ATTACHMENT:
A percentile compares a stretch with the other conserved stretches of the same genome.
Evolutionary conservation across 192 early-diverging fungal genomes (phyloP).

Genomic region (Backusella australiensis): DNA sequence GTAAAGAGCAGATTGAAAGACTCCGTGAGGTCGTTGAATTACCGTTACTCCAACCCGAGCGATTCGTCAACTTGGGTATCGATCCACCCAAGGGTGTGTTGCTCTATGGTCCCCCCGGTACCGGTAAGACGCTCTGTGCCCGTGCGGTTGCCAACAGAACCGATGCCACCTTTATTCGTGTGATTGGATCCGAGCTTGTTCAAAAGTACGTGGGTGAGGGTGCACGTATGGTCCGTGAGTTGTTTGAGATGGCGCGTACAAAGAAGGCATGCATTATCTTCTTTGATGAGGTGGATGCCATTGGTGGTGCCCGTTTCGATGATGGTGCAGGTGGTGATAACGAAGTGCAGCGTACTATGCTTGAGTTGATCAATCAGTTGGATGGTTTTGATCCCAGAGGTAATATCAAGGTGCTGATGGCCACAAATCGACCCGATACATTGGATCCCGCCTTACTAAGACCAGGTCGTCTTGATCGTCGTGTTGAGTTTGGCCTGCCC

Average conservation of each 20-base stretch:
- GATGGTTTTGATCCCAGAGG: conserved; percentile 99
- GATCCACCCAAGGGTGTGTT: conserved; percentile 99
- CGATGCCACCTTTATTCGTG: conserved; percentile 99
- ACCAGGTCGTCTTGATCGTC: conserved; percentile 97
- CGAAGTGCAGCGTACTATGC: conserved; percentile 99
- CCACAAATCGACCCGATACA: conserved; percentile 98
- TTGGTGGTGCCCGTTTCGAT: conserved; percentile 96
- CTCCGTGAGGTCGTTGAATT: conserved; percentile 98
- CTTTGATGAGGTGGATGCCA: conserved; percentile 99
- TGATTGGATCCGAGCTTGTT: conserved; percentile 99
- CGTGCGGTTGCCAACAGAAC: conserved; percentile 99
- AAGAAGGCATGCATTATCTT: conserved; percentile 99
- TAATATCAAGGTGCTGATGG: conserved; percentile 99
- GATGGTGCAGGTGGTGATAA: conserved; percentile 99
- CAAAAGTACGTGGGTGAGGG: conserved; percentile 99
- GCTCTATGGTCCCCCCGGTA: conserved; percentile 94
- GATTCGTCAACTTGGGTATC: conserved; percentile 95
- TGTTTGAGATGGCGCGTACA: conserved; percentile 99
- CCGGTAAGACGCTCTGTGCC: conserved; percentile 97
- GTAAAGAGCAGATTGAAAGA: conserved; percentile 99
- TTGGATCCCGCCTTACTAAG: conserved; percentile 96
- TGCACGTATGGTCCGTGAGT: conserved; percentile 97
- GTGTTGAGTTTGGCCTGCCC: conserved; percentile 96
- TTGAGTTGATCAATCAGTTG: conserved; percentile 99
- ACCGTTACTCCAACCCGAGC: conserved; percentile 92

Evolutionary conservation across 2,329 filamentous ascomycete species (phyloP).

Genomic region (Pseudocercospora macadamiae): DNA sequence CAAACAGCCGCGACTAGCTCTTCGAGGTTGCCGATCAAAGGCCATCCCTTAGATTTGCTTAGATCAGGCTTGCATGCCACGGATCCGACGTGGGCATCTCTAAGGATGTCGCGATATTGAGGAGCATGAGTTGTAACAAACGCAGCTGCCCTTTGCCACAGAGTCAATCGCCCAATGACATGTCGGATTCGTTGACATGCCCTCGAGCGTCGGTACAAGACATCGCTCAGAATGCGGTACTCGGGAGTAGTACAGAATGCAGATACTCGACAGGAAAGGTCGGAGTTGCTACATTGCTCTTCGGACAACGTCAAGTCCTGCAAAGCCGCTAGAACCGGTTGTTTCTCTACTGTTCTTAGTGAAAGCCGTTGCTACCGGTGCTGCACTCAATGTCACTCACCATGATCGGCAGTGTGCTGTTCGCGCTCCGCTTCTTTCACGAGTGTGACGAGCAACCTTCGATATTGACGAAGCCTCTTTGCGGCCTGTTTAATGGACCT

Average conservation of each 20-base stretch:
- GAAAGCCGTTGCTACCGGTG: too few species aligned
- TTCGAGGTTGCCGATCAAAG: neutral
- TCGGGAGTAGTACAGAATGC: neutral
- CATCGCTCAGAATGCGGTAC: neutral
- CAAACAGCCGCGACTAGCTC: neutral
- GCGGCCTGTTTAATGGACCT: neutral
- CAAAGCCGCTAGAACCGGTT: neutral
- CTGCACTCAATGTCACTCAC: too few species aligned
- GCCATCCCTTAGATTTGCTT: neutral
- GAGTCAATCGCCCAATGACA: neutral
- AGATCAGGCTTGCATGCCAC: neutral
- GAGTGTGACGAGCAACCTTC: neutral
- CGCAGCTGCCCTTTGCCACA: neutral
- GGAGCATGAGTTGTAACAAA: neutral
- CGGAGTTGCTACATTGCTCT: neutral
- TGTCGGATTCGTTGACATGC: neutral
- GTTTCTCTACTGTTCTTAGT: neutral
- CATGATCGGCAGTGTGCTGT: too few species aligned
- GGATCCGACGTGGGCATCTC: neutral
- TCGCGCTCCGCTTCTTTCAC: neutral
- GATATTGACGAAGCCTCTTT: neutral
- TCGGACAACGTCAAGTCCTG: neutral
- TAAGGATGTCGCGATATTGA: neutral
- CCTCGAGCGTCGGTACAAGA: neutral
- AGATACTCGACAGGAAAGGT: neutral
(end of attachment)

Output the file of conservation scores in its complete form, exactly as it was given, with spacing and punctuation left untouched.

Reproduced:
A percentile compares a stretch with the other conserved stretches of the same genome.
Evolutionary conservation across 192 early-diverging fungal genomes (phyloP).

Genomic region (Backusella australiensis): DNA sequence GTAAAGAGCAGATTGAAAGACTCCGTGAGGTCGTTGAATTACCGTTACTCCAACCCGAGCGATTCGTCAACTTGGGTATCGATCCACCCAAGGGTGTGTTGCTCTATGGTCCCCCCGGTACCGGTAAGACGCTCTGTGCCCGTGCGGTTGCCAACAGAACCGATGCCACCTTTATTCGTGTGATTGGATCCGAGCTTGTTCAAAAGTACGTGGGTGAGGGTGCACGTATGGTCCGTGAGTTGTTTGAGATGGCGCGTACAAAGAAGGCATGCATTATCTTCTTTGATGAGGTGGATGCCATTGGTGGTGCCCGTTTCGATGATGGTGCAGGTGGTGATAACGAAGTGCAGCGTACTATGCTTGAGTTGATCAATCAGTTGGATGGTTTTGATCCCAGAGGTAATATCAAGGTGCTGATGGCCACAAATCGACCCGATACATTGGATCCCGCCTTACTAAGACCAGGTCGTCTTGATCGTCGTGTTGAGTTTGGCCTGCCC

Average conservation of each 20-base stretch:
- GATGGTTTTGATCCCAGAGG: conserved; percentile 99
- GATCCACCCAAGGGTGTGTT: conserved; percentile 99
- CGATGCCACCTTTATTCGTG: conserved; percentile 99
- ACCAGGTCGTCTTGATCGTC: conserved; percentile 97
- CGAAGTGCAGCGTACTATGC: conserved; percentile 99
- CCACAAATCGACCCGATACA: conserved; percentile 98
- TTGGTGGTGCCCGTTTCGAT: conserved; percentile 96
- CTCCGTGAGGTCGTTGAATT: conserved; percentile 98
- CTTTGATGAGGTGGATGCCA: conserved; percentile 99
- TGATTGGATCCGAGCTTGTT: conserved; percentile 99
- CGTGCGGTTGCCAACAGAAC: conserved; percentile 99
- AAGAAGGCATGCATTATCTT: conserved; percentile 99
- TAATATCAAGGTGCTGATGG: conserved; percentile 99
- GATGGTGCAGGTGGTGATAA: conserved; percentile 99
- CAAAAGTACGTGGGTGAGGG: conserved; percentile 99
- GCTCTATGGTCCCCCCGGTA: conserved; percentile 94
- GATTCGTCAACTTGGGTATC: conserved; percentile 95
- TGTTTGAGATGGCGCGTACA: conserved; percentile 99
- CCGGTAAGACGCTCTGTGCC: conserved; percentile 97
- GTAAAGAGCAGATTGAAAGA: conserved; percentile 99
- TTGGATCCCGCCTTACTAAG: conserved; percentile 96
- TGCACGTATGGTCCGTGAGT: conserved; percentile 97
- GTGTTGAGTTTGGCCTGCCC: conserved; percentile 96
- TTGAGTTGATCAATCAGTTG: conserved; percentile 99
- ACCGTTACTCCAACCCGAGC: conserved; percentile 92

Evolutionary conservation across 2,329 filamentous ascomycete species (phyloP).

Genomic region (Pseudocercospora macadamiae): DNA sequence CAAACAGCCGCGACTAGCTCTTCGAGGTTGCCGATCAAAGGCCATCCCTTAGATTTGCTTAGATCAGGCTTGCATGCCACGGATCCGACGTGGGCATCTCTAAGGATGTCGCGATATTGAGGAGCATGAGTTGTAACAAACGCAGCTGCCCTTTGCCACAGAGTCAATCGCCCAATGACATGTCGGATTCGTTGACATGCCCTCGAGCGTCGGTACAAGACATCGCTCAGAATGCGGTACTCGGGAGTAGTACAGAATGCAGATACTCGACAGGAAAGGTCGGAGTTGCTACATTGCTCTTCGGACAACGTCAAGTCCTGCAAAGCCGCTAGAACCGGTTGTTTCTCTACTGTTCTTAGTGAAAGCCGTTGCTACCGGTGCTGCACTCAATGTCACTCACCATGATCGGCAGTGTGCTGTTCGCGCTCCGCTTCTTTCACGAGTGTGACGAGCAACCTTCGATATTGACGAAGCCTCTTTGCGGCCTGTTTAATGGACCT

Average conservation of each 20-base stretch:
- GAAAGCCGTTGCTACCGGTG: too few species aligned
- TTCGAGGTTGCCGATCAAAG: neutral
- TCGGGAGTAGTACAGAATGC: neutral
- CATCGCTCAGAATGCGGTAC: neutral
- CAAACAGCCGCGACTAGCTC: neutral
- GCGGCCTGTTTAATGGACCT: neutral
- CAAAGCCGCTAGAACCGGTT: neutral
- CTGCACTCAATGTCACTCAC: too few species aligned
- GCCATCCCTTAGATTTGCTT: neutral
- GAGTCAATCGCCCAATGACA: neutral
- AGATCAGGCTTGCATGCCAC: neutral
- GAGTGTGACGAGCAACCTTC: neutral
- CGCAGCTGCCCTTTGCCACA: neutral
- GGAGCATGAGTTGTAACAAA: neutral
- CGGAGTTGCTACATTGCTCT: neutral
- TGTCGGATTCGTTGACATGC: neutral
- GTTTCTCTACTGTTCTTAGT: neutral
- CATGATCGGCAGTGTGCTGT: too few species aligned
- GGATCCGACGTGGGCATCTC: neutral
- TCGCGCTCCGCTTCTTTCAC: neutral
- GATATTGACGAAGCCTCTTT: neutral
- TCGGACAACGTCAAGTCCTG: neutral
- TAAGGATGTCGCGATATTGA: neutral
- CCTCGAGCGTCGGTACAAGA: neutral
- AGATACTCGACAGGAAAGGT: neutral